Housed in the original ‘Hotel de los Inmigrantes’, Argentina’s Museo Nacional de Inmigración pays tribute to the men and women whose diverse backgrounds shaped the cultures and customs of the country. The hotel opened its doors to Argentina’s new arrivals in 1911, providing free accommodation and health care for their first five days in the country, whilst assisting with finding housing and work. The main museum space is situated in the building’s dining room, which now exhibits photographs, artefacts and original furniture from its time as a hotel.

The museum is tucked away behind the city’s current immigration office. It does not dwell on illegalities or the problematic documentation issues that habitually surround the subject of migration in contemporary society. Rather, it displays in glass cabinets an array of passports from around the world, emphasising the host of nations and cultures that have contributed to the country’s formation. The museum proclaims its dedication “to all the people of the world who sought a place on Argentine land.”

A kaleidoscopic cultural collection

It is clear that Argentina encouraged and valued the waves of immigrants who formed the blueprint of its heritage and who garnished its sumptuous culture. The late 20th and early 21st centuries saw the arrival of economic migrants from Korea, China, Latin America and Eastern Europe. With them, they brought a wealth of new traditions, settling in many of the country’s urban centres.

At the festival, 38 different immigrant communities set up tents, kiosks and stages. They devote their space to selling typical food and drink, exhibiting photographs and local crafts, and showcasing the performing arts of their homelands. The president of the organising committee, Lydia del Grosso, champions the strength of each colectividad. She maintains that “every group is passionate about their heritage. It is this honour and pride which cultivates the identity of Santa Fe, and the essence of the festival.”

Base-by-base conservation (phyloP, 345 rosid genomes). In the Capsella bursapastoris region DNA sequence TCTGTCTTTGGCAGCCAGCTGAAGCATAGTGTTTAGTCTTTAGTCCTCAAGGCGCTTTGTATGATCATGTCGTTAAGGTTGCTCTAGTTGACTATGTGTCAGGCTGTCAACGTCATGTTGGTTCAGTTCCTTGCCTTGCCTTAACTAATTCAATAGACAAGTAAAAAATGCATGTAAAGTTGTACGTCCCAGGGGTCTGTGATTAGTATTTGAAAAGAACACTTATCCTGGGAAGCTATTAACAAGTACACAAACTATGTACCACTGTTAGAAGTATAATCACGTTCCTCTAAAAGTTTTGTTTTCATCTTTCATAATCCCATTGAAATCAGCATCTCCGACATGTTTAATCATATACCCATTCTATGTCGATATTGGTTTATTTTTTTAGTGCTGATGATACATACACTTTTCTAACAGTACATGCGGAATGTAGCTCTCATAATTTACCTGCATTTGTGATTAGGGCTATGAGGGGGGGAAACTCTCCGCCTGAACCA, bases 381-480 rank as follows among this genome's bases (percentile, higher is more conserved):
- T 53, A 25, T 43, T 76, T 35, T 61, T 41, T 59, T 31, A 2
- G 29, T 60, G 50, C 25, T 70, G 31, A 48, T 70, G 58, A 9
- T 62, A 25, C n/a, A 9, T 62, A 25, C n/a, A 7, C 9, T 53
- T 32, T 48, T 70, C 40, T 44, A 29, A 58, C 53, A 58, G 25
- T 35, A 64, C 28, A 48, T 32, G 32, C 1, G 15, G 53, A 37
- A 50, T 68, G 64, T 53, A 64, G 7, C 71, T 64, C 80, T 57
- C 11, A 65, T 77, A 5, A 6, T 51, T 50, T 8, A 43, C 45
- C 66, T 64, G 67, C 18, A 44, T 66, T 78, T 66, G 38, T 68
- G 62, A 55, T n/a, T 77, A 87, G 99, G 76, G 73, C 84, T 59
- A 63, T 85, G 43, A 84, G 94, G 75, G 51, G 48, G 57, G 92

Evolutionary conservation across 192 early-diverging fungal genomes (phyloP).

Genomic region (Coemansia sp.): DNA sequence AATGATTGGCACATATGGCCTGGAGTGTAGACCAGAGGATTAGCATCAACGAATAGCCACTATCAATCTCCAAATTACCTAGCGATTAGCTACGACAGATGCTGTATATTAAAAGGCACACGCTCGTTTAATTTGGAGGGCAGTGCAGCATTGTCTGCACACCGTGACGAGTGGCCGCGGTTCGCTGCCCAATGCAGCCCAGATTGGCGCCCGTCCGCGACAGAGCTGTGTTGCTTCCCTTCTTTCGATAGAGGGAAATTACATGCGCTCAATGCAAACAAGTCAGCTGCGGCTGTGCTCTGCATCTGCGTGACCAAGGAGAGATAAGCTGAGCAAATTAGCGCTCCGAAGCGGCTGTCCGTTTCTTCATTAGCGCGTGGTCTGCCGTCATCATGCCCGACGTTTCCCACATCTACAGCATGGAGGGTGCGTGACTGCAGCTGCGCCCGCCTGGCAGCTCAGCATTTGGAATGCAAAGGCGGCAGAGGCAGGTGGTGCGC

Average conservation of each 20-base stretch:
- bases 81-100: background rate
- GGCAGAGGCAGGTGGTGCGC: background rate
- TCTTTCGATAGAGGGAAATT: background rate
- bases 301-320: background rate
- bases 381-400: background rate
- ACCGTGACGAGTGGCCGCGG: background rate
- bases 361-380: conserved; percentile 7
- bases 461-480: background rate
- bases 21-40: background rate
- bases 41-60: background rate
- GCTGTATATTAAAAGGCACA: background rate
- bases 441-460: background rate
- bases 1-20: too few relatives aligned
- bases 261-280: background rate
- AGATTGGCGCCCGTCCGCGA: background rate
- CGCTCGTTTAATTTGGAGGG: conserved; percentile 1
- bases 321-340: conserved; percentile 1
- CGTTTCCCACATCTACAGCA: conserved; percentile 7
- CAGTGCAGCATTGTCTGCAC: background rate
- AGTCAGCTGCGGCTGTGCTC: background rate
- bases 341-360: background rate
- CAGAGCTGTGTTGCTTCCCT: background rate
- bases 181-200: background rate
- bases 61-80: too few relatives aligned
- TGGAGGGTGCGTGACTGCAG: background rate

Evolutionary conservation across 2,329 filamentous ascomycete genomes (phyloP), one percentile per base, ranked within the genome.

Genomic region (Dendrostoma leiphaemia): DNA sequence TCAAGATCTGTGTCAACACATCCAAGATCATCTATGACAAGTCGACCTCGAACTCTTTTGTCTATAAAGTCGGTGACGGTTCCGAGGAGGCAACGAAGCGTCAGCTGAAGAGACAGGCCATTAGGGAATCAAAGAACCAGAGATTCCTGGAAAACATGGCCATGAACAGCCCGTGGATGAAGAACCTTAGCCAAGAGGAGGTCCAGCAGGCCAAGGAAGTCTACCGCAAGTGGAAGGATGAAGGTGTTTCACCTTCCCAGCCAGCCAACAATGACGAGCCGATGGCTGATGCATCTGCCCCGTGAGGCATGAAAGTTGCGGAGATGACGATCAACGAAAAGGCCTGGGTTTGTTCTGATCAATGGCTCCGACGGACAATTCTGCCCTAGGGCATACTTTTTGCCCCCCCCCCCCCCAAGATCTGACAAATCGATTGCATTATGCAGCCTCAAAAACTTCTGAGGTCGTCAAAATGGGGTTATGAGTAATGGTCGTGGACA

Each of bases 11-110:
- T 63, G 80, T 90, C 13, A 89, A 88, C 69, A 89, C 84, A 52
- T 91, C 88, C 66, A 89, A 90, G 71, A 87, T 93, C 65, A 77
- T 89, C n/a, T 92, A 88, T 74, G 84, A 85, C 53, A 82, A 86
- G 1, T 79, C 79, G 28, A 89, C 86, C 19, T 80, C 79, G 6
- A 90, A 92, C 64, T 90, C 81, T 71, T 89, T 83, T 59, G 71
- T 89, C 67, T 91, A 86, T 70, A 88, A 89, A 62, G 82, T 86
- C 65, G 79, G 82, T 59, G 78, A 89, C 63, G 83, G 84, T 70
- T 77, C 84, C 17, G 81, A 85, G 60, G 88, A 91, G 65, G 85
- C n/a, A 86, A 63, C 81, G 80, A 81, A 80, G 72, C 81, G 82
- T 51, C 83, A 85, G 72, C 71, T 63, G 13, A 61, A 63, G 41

Passed down…

Ernesto, of the Sociedad Polonesa de Rosario, preparing food at the Polish tent (Photo/Ellen Knuti)

However, although the range of cultural offerings was spectacularly diverse, it was striking that there was little variation in physical appearance amongst the representatives of each community. Ernesto works at the festival as a food vendor on behalf of the Sociedad Polonesa de Rosario. He states: “To be honest, most of the people here have never set foot in the countries of their ancestors. I am of Polish origin, but I am most definitely Argentine.”

As he dampens the flames licking at the keilbasa (Polish sausage) sizzling on his grill, he explains that despite the four or five generations separating many Argentines from their families’ roots, there is nonetheless a strong sense of tradition within each colectividad. “We are celebrating the fact that these songs, dances and recipes have been passed down, and we never lose sight of where they came from.”

…Passed on